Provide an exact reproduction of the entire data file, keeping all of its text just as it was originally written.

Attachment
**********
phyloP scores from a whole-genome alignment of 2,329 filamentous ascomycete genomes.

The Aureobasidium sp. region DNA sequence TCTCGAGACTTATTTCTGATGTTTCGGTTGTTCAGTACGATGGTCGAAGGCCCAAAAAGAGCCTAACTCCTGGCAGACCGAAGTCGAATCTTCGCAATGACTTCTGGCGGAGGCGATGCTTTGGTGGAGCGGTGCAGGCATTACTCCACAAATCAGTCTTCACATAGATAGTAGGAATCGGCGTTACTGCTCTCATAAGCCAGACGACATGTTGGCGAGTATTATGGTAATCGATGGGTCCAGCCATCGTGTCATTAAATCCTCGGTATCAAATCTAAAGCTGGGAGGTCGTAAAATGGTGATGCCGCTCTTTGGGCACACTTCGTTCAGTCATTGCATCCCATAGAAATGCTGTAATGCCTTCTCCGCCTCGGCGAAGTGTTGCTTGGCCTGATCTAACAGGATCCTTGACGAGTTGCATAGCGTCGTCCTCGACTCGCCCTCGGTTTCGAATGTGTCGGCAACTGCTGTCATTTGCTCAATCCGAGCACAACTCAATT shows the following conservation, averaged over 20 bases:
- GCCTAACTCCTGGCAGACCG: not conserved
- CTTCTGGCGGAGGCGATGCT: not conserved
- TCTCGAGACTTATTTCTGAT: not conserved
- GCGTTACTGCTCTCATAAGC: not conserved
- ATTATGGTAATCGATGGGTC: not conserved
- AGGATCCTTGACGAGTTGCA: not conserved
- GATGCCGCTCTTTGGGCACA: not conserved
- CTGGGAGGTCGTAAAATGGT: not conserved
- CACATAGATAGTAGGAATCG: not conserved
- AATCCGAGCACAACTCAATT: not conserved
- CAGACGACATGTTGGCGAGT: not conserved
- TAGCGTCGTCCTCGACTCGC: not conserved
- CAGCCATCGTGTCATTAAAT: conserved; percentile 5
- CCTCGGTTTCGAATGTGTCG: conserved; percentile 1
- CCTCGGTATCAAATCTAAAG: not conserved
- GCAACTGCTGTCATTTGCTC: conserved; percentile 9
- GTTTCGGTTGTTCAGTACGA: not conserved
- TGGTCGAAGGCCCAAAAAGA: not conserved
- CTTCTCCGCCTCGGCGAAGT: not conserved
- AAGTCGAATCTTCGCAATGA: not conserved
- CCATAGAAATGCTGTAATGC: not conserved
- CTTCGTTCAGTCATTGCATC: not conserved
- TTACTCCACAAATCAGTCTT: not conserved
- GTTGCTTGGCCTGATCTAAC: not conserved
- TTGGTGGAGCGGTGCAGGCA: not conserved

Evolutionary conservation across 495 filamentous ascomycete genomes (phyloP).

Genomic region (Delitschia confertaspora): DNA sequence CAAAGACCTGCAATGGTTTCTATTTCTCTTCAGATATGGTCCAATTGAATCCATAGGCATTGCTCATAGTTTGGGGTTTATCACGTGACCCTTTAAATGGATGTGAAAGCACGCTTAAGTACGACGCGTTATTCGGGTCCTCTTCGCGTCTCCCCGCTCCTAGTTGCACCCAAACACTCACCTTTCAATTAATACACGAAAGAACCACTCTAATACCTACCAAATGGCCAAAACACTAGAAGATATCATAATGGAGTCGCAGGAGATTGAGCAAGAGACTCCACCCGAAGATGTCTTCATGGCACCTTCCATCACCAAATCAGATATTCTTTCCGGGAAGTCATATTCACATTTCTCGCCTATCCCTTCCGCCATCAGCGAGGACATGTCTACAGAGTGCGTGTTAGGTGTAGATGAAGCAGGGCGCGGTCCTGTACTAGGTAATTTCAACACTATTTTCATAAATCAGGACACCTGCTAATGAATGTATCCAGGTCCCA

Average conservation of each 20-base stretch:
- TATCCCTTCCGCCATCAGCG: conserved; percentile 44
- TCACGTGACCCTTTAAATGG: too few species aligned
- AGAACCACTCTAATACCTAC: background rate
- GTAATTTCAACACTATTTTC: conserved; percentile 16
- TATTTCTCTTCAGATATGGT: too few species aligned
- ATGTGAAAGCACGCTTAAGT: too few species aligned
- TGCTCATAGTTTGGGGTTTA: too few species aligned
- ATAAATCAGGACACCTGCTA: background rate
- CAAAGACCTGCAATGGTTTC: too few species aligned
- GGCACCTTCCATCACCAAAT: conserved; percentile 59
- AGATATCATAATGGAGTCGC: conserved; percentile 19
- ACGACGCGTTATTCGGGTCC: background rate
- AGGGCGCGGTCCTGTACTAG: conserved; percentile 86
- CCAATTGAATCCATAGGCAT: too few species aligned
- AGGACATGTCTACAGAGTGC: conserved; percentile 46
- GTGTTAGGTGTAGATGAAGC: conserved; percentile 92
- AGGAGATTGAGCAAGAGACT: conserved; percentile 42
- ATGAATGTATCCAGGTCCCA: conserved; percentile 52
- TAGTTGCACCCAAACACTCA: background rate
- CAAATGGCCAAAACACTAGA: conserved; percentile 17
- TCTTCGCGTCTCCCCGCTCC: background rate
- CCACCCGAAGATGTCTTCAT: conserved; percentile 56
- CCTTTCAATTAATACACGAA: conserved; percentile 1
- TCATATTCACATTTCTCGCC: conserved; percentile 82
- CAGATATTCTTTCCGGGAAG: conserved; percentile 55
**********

phyloP scores from a whole-genome alignment of 2,329 filamentous ascomycete genomes.

The Aureobasidium sp. region DNA sequence TCTCGAGACTTATTTCTGATGTTTCGGTTGTTCAGTACGATGGTCGAAGGCCCAAAAAGAGCCTAACTCCTGGCAGACCGAAGTCGAATCTTCGCAATGACTTCTGGCGGAGGCGATGCTTTGGTGGAGCGGTGCAGGCATTACTCCACAAATCAGTCTTCACATAGATAGTAGGAATCGGCGTTACTGCTCTCATAAGCCAGACGACATGTTGGCGAGTATTATGGTAATCGATGGGTCCAGCCATCGTGTCATTAAATCCTCGGTATCAAATCTAAAGCTGGGAGGTCGTAAAATGGTGATGCCGCTCTTTGGGCACACTTCGTTCAGTCATTGCATCCCATAGAAATGCTGTAATGCCTTCTCCGCCTCGGCGAAGTGTTGCTTGGCCTGATCTAACAGGATCCTTGACGAGTTGCATAGCGTCGTCCTCGACTCGCCCTCGGTTTCGAATGTGTCGGCAACTGCTGTCATTTGCTCAATCCGAGCACAACTCAATT shows the following conservation, averaged over 20 bases:
- GCCTAACTCCTGGCAGACCG: not conserved
- CTTCTGGCGGAGGCGATGCT: not conserved
- TCTCGAGACTTATTTCTGAT: not conserved
- GCGTTACTGCTCTCATAAGC: not conserved
- ATTATGGTAATCGATGGGTC: not conserved
- AGGATCCTTGACGAGTTGCA: not conserved
- GATGCCGCTCTTTGGGCACA: not conserved
- CTGGGAGGTCGTAAAATGGT: not conserved
- CACATAGATAGTAGGAATCG: not conserved
- AATCCGAGCACAACTCAATT: not conserved
- CAGACGACATGTTGGCGAGT: not conserved
- TAGCGTCGTCCTCGACTCGC: not conserved
- CAGCCATCGTGTCATTAAAT: conserved; percentile 5
- CCTCGGTTTCGAATGTGTCG: conserved; percentile 1
- CCTCGGTATCAAATCTAAAG: not conserved
- GCAACTGCTGTCATTTGCTC: conserved; percentile 9
- GTTTCGGTTGTTCAGTACGA: not conserved
- TGGTCGAAGGCCCAAAAAGA: not conserved
- CTTCTCCGCCTCGGCGAAGT: not conserved
- AAGTCGAATCTTCGCAATGA: not conserved
- CCATAGAAATGCTGTAATGC: not conserved
- CTTCGTTCAGTCATTGCATC: not conserved
- TTACTCCACAAATCAGTCTT: not conserved
- GTTGCTTGGCCTGATCTAAC: not conserved
- TTGGTGGAGCGGTGCAGGCA: not conserved

Evolutionary conservation across 495 filamentous ascomycete genomes (phyloP).

Genomic region (Delitschia confertaspora): DNA sequence CAAAGACCTGCAATGGTTTCTATTTCTCTTCAGATATGGTCCAATTGAATCCATAGGCATTGCTCATAGTTTGGGGTTTATCACGTGACCCTTTAAATGGATGTGAAAGCACGCTTAAGTACGACGCGTTATTCGGGTCCTCTTCGCGTCTCCCCGCTCCTAGTTGCACCCAAACACTCACCTTTCAATTAATACACGAAAGAACCACTCTAATACCTACCAAATGGCCAAAACACTAGAAGATATCATAATGGAGTCGCAGGAGATTGAGCAAGAGACTCCACCCGAAGATGTCTTCATGGCACCTTCCATCACCAAATCAGATATTCTTTCCGGGAAGTCATATTCACATTTCTCGCCTATCCCTTCCGCCATCAGCGAGGACATGTCTACAGAGTGCGTGTTAGGTGTAGATGAAGCAGGGCGCGGTCCTGTACTAGGTAATTTCAACACTATTTTCATAAATCAGGACACCTGCTAATGAATGTATCCAGGTCCCA

Average conservation of each 20-base stretch:
- TATCCCTTCCGCCATCAGCG: conserved; percentile 44
- TCACGTGACCCTTTAAATGG: too few species aligned
- AGAACCACTCTAATACCTAC: background rate
- GTAATTTCAACACTATTTTC: conserved; percentile 16
- TATTTCTCTTCAGATATGGT: too few species aligned
- ATGTGAAAGCACGCTTAAGT: too few species aligned
- TGCTCATAGTTTGGGGTTTA: too few species aligned
- ATAAATCAGGACACCTGCTA: background rate
- CAAAGACCTGCAATGGTTTC: too few species aligned
- GGCACCTTCCATCACCAAAT: conserved; percentile 59
- AGATATCATAATGGAGTCGC: conserved; percentile 19
- ACGACGCGTTATTCGGGTCC: background rate
- AGGGCGCGGTCCTGTACTAG: conserved; percentile 86
- CCAATTGAATCCATAGGCAT: too few species aligned
- AGGACATGTCTACAGAGTGC: conserved; percentile 46
- GTGTTAGGTGTAGATGAAGC: conserved; percentile 92
- AGGAGATTGAGCAAGAGACT: conserved; percentile 42
- ATGAATGTATCCAGGTCCCA: conserved; percentile 52
- TAGTTGCACCCAAACACTCA: background rate
- CAAATGGCCAAAACACTAGA: conserved; percentile 17
- TCTTCGCGTCTCCCCGCTCC: background rate
- CCACCCGAAGATGTCTTCAT: conserved; percentile 56
- CCTTTCAATTAATACACGAA: conserved; percentile 1
- TCATATTCACATTTCTCGCC: conserved; percentile 82
- CAGATATTCTTTCCGGGAAG: conserved; percentile 55